Greenwire has this article today (paywall, I think) and the topic may eventually be covered elsewhere. FWIW, I suggest that retardant may reduce the effects of wildfire in aquatic species. Andy will probably counter that retardant is not effective, but I’ve seen it work very well to slow fires and give firefighters a safer place to build lines.
In a reply to a lawsuit filed by Forest Service Employees for Environmental Ethics, the Forest Service stood by its previously stated position that the agency doesn’t violate the Clean Water Act by applying fire retardant without a National Pollution Discharge Elimination System permit from EPA, although the spray can be lethal to aquatic wildlife if it gets into streams and rivers.
As an alternative, however, the Forest Service has told FSEEE it plans to seek a “general permit” from EPA, which would allow for the continued application of retardant in multiple settings without the more extensive reviews the organization argues are needed.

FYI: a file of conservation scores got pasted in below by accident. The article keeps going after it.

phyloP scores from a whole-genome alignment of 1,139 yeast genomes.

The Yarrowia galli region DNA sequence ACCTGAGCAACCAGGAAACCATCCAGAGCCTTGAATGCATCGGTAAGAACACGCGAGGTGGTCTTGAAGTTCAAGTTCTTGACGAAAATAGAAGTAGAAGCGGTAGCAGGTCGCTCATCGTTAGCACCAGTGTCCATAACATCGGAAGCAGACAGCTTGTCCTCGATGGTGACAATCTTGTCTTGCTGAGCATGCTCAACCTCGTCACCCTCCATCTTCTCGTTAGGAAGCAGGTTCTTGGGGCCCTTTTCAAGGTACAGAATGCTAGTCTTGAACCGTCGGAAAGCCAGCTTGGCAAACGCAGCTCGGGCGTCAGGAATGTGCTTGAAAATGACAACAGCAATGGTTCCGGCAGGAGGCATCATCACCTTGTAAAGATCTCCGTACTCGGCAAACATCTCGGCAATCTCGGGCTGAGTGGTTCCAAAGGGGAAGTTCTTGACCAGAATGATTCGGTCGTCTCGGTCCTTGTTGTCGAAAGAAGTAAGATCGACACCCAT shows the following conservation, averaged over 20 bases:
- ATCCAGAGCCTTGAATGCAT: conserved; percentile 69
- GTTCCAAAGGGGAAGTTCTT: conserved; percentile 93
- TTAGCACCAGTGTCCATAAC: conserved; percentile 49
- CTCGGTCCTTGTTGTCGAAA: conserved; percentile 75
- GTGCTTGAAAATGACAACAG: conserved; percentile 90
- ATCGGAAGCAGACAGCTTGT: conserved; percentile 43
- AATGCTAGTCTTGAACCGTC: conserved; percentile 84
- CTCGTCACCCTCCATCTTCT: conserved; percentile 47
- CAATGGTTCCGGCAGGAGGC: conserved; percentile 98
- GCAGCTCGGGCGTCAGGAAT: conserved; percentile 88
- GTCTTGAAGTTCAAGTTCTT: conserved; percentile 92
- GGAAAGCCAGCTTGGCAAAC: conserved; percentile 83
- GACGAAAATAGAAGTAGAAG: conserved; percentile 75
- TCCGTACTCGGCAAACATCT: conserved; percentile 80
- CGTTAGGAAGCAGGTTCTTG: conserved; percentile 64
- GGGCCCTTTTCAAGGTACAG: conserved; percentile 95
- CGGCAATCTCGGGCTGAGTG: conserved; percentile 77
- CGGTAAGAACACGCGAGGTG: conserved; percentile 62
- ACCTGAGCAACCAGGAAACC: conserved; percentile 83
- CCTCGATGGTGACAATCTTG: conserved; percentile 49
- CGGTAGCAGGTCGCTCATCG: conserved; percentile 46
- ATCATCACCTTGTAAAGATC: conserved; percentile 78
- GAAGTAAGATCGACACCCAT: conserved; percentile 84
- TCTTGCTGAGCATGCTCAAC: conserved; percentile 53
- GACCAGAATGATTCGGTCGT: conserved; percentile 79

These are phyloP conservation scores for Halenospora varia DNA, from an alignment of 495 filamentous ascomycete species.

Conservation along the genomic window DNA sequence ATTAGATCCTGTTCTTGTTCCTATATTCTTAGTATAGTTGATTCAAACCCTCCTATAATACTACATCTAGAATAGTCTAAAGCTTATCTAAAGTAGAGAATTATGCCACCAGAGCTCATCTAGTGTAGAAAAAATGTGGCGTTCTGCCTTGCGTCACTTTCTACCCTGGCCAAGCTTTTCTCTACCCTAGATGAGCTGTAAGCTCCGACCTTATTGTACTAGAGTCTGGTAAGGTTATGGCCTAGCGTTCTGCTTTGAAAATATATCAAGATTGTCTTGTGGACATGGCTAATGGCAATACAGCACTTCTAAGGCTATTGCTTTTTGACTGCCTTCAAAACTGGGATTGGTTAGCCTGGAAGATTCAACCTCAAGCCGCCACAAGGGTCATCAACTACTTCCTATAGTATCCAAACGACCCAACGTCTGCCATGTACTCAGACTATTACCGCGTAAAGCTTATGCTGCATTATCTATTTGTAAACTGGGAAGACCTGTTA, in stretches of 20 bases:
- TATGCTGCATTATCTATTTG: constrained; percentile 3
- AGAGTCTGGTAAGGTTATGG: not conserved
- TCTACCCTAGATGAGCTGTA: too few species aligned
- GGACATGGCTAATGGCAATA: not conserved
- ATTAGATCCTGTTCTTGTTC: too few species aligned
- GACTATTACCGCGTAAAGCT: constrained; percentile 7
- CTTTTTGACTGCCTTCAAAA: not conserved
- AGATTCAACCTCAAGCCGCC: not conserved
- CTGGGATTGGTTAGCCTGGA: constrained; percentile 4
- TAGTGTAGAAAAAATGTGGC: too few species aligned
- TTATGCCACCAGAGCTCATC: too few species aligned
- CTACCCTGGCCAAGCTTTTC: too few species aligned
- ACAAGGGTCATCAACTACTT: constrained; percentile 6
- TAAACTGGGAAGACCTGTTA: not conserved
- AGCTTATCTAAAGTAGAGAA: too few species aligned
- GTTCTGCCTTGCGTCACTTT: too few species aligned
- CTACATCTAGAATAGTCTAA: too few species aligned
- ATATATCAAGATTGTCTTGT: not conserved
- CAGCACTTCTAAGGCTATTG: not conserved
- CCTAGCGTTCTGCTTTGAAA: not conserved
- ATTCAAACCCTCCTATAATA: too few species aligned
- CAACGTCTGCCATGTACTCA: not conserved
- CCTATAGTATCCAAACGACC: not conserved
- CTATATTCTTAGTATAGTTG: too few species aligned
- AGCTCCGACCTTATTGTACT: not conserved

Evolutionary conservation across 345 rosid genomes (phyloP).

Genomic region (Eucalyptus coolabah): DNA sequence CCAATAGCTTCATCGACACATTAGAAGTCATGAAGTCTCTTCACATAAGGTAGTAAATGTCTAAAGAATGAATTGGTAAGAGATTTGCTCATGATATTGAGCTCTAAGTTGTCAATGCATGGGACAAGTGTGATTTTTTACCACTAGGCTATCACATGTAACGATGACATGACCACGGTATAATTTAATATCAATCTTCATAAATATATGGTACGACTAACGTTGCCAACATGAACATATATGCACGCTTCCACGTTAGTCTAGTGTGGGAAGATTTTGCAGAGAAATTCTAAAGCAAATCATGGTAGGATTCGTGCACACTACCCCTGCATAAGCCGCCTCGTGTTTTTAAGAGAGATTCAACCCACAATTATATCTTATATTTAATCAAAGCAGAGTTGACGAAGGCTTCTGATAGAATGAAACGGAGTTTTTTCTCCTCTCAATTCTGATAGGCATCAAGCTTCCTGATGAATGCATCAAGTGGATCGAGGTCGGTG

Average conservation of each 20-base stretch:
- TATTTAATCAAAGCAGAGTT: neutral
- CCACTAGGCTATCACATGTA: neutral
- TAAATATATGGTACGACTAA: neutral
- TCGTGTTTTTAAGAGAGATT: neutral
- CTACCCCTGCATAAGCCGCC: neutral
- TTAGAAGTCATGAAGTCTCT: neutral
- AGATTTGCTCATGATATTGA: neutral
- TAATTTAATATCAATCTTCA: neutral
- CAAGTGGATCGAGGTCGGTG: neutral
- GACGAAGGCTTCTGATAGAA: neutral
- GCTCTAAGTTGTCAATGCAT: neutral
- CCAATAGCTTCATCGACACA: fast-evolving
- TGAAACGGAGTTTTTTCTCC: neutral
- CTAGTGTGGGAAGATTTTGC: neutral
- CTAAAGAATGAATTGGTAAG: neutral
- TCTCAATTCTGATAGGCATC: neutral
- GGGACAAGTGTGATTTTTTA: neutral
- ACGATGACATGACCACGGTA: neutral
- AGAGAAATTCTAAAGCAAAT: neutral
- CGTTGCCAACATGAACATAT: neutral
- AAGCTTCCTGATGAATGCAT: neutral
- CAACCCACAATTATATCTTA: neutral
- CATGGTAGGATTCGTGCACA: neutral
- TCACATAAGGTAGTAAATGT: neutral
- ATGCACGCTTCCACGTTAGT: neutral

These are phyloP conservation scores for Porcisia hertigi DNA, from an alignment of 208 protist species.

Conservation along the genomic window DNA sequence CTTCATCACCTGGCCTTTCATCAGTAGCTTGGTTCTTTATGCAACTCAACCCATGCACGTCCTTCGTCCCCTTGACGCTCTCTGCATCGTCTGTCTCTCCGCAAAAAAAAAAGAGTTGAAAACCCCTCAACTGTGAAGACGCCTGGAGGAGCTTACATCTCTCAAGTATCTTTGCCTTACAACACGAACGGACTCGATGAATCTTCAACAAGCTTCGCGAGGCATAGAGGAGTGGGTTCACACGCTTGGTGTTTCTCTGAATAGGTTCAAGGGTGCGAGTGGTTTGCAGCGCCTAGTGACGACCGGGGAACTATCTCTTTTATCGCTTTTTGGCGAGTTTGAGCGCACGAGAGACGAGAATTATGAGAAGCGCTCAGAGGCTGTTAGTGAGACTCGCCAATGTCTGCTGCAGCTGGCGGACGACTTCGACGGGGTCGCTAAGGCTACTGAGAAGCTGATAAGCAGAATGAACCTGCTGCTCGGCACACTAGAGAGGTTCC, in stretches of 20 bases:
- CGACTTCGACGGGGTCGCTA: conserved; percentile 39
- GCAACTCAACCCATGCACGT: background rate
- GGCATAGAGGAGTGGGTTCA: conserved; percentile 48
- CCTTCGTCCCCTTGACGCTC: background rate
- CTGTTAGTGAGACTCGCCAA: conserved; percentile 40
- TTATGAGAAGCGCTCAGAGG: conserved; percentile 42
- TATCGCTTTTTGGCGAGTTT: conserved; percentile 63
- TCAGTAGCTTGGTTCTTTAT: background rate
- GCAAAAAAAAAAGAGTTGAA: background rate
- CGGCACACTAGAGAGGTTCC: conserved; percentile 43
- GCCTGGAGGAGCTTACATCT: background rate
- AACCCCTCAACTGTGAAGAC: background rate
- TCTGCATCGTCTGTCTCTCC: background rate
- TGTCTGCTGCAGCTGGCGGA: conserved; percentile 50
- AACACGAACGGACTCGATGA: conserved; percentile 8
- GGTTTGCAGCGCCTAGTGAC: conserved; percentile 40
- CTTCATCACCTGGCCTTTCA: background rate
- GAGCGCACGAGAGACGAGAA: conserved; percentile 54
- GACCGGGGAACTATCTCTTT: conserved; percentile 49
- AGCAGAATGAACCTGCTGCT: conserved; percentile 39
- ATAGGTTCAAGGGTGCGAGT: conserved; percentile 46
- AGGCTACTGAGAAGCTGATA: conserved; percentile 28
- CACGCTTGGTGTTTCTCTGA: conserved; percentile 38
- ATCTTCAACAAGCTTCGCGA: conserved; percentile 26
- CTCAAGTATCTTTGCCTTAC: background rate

General permits can be based on certain categories of activities across wide geographic areas and don’t require the project-by-project reviews involved in individual permits under the NPDES system, according to EPA.
Andy Stahl, FSEEE’s executive director, said the Forest Service’s plan is questionable based on the risks of retardant entering waterways.
“We don’t think the Clean Water Act countenances that level of pollution,” Stahl said. It’s possible, he said, that the court will put the proceedings on hold while the Forest Service seeks a general permit, in which case FSEEE may ask for a halt to retardant applications that could get into waterways.
In its filing, the Forest Service acknowledged that aerial retardant can kill wildlife if it get into streams and rivers, and that the agency used more of it in 2020 and 2021 because of more wildfires in those years.